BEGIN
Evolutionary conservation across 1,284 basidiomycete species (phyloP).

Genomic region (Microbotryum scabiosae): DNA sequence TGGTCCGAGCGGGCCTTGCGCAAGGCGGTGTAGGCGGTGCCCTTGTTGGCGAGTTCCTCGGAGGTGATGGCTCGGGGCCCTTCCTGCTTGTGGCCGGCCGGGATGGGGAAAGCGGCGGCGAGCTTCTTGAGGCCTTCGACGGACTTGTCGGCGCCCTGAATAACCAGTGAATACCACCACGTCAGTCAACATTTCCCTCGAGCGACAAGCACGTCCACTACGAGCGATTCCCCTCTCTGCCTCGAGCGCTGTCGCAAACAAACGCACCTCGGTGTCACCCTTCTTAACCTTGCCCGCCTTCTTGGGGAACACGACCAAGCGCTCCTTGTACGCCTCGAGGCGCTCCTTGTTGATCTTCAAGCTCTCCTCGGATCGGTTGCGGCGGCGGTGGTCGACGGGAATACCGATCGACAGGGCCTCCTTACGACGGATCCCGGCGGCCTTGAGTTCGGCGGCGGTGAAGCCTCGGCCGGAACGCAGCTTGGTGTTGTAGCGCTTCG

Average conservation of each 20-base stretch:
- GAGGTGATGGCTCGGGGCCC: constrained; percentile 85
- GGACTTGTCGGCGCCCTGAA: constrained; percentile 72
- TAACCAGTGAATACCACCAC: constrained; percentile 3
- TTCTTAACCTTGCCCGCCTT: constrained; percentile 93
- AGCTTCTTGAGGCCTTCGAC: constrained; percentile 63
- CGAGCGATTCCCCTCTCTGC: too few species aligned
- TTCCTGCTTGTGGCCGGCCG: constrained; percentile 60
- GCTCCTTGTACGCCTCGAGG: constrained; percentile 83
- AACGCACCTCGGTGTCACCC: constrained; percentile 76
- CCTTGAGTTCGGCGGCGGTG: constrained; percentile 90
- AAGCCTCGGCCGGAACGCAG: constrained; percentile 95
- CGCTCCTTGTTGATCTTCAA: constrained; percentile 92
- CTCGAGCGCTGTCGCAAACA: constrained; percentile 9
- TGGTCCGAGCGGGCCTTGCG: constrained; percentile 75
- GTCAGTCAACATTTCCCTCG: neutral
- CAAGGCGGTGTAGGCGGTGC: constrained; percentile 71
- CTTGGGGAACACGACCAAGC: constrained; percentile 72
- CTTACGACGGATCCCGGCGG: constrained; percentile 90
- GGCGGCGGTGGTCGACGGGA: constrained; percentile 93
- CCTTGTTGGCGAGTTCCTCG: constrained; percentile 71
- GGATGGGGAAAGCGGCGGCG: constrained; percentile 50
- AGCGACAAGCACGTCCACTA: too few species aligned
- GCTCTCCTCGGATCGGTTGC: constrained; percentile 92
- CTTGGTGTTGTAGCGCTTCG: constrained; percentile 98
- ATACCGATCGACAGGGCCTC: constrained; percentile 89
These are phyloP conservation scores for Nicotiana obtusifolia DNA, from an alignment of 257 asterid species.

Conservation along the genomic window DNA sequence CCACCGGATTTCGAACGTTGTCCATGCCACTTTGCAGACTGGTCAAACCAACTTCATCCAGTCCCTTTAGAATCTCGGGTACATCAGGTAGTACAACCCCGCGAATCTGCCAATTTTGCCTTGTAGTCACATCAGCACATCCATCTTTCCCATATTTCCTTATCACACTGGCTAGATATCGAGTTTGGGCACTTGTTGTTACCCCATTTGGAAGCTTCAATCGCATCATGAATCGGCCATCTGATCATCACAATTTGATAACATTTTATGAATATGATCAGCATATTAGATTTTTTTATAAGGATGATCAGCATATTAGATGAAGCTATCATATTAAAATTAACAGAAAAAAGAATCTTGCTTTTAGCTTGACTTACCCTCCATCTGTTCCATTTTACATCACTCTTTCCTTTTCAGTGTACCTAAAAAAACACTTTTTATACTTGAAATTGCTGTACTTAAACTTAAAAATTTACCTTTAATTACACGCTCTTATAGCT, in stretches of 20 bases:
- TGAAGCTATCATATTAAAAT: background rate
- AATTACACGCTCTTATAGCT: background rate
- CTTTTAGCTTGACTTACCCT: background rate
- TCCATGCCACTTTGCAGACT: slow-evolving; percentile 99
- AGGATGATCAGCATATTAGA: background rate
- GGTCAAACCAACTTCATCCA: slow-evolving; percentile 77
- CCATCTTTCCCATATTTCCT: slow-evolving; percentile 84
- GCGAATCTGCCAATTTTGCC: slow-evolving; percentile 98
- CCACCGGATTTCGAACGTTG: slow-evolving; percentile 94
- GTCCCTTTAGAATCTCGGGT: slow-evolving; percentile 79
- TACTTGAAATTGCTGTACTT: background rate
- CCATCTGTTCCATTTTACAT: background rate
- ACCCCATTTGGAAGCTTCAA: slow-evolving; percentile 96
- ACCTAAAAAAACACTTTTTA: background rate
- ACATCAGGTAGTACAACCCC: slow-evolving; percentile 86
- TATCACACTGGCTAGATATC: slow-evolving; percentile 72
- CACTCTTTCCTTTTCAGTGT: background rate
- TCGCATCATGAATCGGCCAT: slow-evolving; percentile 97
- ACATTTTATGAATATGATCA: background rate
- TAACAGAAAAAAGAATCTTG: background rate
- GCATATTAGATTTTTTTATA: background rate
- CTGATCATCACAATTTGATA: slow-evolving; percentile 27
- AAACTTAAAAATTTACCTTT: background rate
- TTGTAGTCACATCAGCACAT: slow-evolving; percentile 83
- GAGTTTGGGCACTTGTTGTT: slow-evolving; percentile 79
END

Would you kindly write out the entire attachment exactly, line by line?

Evolutionary conservation across 1,284 basidiomycete species (phyloP).

Genomic region (Microbotryum scabiosae): DNA sequence TGGTCCGAGCGGGCCTTGCGCAAGGCGGTGTAGGCGGTGCCCTTGTTGGCGAGTTCCTCGGAGGTGATGGCTCGGGGCCCTTCCTGCTTGTGGCCGGCCGGGATGGGGAAAGCGGCGGCGAGCTTCTTGAGGCCTTCGACGGACTTGTCGGCGCCCTGAATAACCAGTGAATACCACCACGTCAGTCAACATTTCCCTCGAGCGACAAGCACGTCCACTACGAGCGATTCCCCTCTCTGCCTCGAGCGCTGTCGCAAACAAACGCACCTCGGTGTCACCCTTCTTAACCTTGCCCGCCTTCTTGGGGAACACGACCAAGCGCTCCTTGTACGCCTCGAGGCGCTCCTTGTTGATCTTCAAGCTCTCCTCGGATCGGTTGCGGCGGCGGTGGTCGACGGGAATACCGATCGACAGGGCCTCCTTACGACGGATCCCGGCGGCCTTGAGTTCGGCGGCGGTGAAGCCTCGGCCGGAACGCAGCTTGGTGTTGTAGCGCTTCG

Average conservation of each 20-base stretch:
- GAGGTGATGGCTCGGGGCCC: constrained; percentile 85
- GGACTTGTCGGCGCCCTGAA: constrained; percentile 72
- TAACCAGTGAATACCACCAC: constrained; percentile 3
- TTCTTAACCTTGCCCGCCTT: constrained; percentile 93
- AGCTTCTTGAGGCCTTCGAC: constrained; percentile 63
- CGAGCGATTCCCCTCTCTGC: too few species aligned
- TTCCTGCTTGTGGCCGGCCG: constrained; percentile 60
- GCTCCTTGTACGCCTCGAGG: constrained; percentile 83
- AACGCACCTCGGTGTCACCC: constrained; percentile 76
- CCTTGAGTTCGGCGGCGGTG: constrained; percentile 90
- AAGCCTCGGCCGGAACGCAG: constrained; percentile 95
- CGCTCCTTGTTGATCTTCAA: constrained; percentile 92
- CTCGAGCGCTGTCGCAAACA: constrained; percentile 9
- TGGTCCGAGCGGGCCTTGCG: constrained; percentile 75
- GTCAGTCAACATTTCCCTCG: neutral
- CAAGGCGGTGTAGGCGGTGC: constrained; percentile 71
- CTTGGGGAACACGACCAAGC: constrained; percentile 72
- CTTACGACGGATCCCGGCGG: constrained; percentile 90
- GGCGGCGGTGGTCGACGGGA: constrained; percentile 93
- CCTTGTTGGCGAGTTCCTCG: constrained; percentile 71
- GGATGGGGAAAGCGGCGGCG: constrained; percentile 50
- AGCGACAAGCACGTCCACTA: too few species aligned
- GCTCTCCTCGGATCGGTTGC: constrained; percentile 92
- CTTGGTGTTGTAGCGCTTCG: constrained; percentile 98
- ATACCGATCGACAGGGCCTC: constrained; percentile 89
These are phyloP conservation scores for Nicotiana obtusifolia DNA, from an alignment of 257 asterid species.

Conservation along the genomic window DNA sequence CCACCGGATTTCGAACGTTGTCCATGCCACTTTGCAGACTGGTCAAACCAACTTCATCCAGTCCCTTTAGAATCTCGGGTACATCAGGTAGTACAACCCCGCGAATCTGCCAATTTTGCCTTGTAGTCACATCAGCACATCCATCTTTCCCATATTTCCTTATCACACTGGCTAGATATCGAGTTTGGGCACTTGTTGTTACCCCATTTGGAAGCTTCAATCGCATCATGAATCGGCCATCTGATCATCACAATTTGATAACATTTTATGAATATGATCAGCATATTAGATTTTTTTATAAGGATGATCAGCATATTAGATGAAGCTATCATATTAAAATTAACAGAAAAAAGAATCTTGCTTTTAGCTTGACTTACCCTCCATCTGTTCCATTTTACATCACTCTTTCCTTTTCAGTGTACCTAAAAAAACACTTTTTATACTTGAAATTGCTGTACTTAAACTTAAAAATTTACCTTTAATTACACGCTCTTATAGCT, in stretches of 20 bases:
- TGAAGCTATCATATTAAAAT: background rate
- AATTACACGCTCTTATAGCT: background rate
- CTTTTAGCTTGACTTACCCT: background rate
- TCCATGCCACTTTGCAGACT: slow-evolving; percentile 99
- AGGATGATCAGCATATTAGA: background rate
- GGTCAAACCAACTTCATCCA: slow-evolving; percentile 77
- CCATCTTTCCCATATTTCCT: slow-evolving; percentile 84
- GCGAATCTGCCAATTTTGCC: slow-evolving; percentile 98
- CCACCGGATTTCGAACGTTG: slow-evolving; percentile 94
- GTCCCTTTAGAATCTCGGGT: slow-evolving; percentile 79
- TACTTGAAATTGCTGTACTT: background rate
- CCATCTGTTCCATTTTACAT: background rate
- ACCCCATTTGGAAGCTTCAA: slow-evolving; percentile 96
- ACCTAAAAAAACACTTTTTA: background rate
- ACATCAGGTAGTACAACCCC: slow-evolving; percentile 86
- TATCACACTGGCTAGATATC: slow-evolving; percentile 72
- CACTCTTTCCTTTTCAGTGT: background rate
- TCGCATCATGAATCGGCCAT: slow-evolving; percentile 97
- ACATTTTATGAATATGATCA: background rate
- TAACAGAAAAAAGAATCTTG: background rate
- GCATATTAGATTTTTTTATA: background rate
- CTGATCATCACAATTTGATA: slow-evolving; percentile 27
- AAACTTAAAAATTTACCTTT: background rate
- TTGTAGTCACATCAGCACAT: slow-evolving; percentile 83
- GAGTTTGGGCACTTGTTGTT: slow-evolving; percentile 79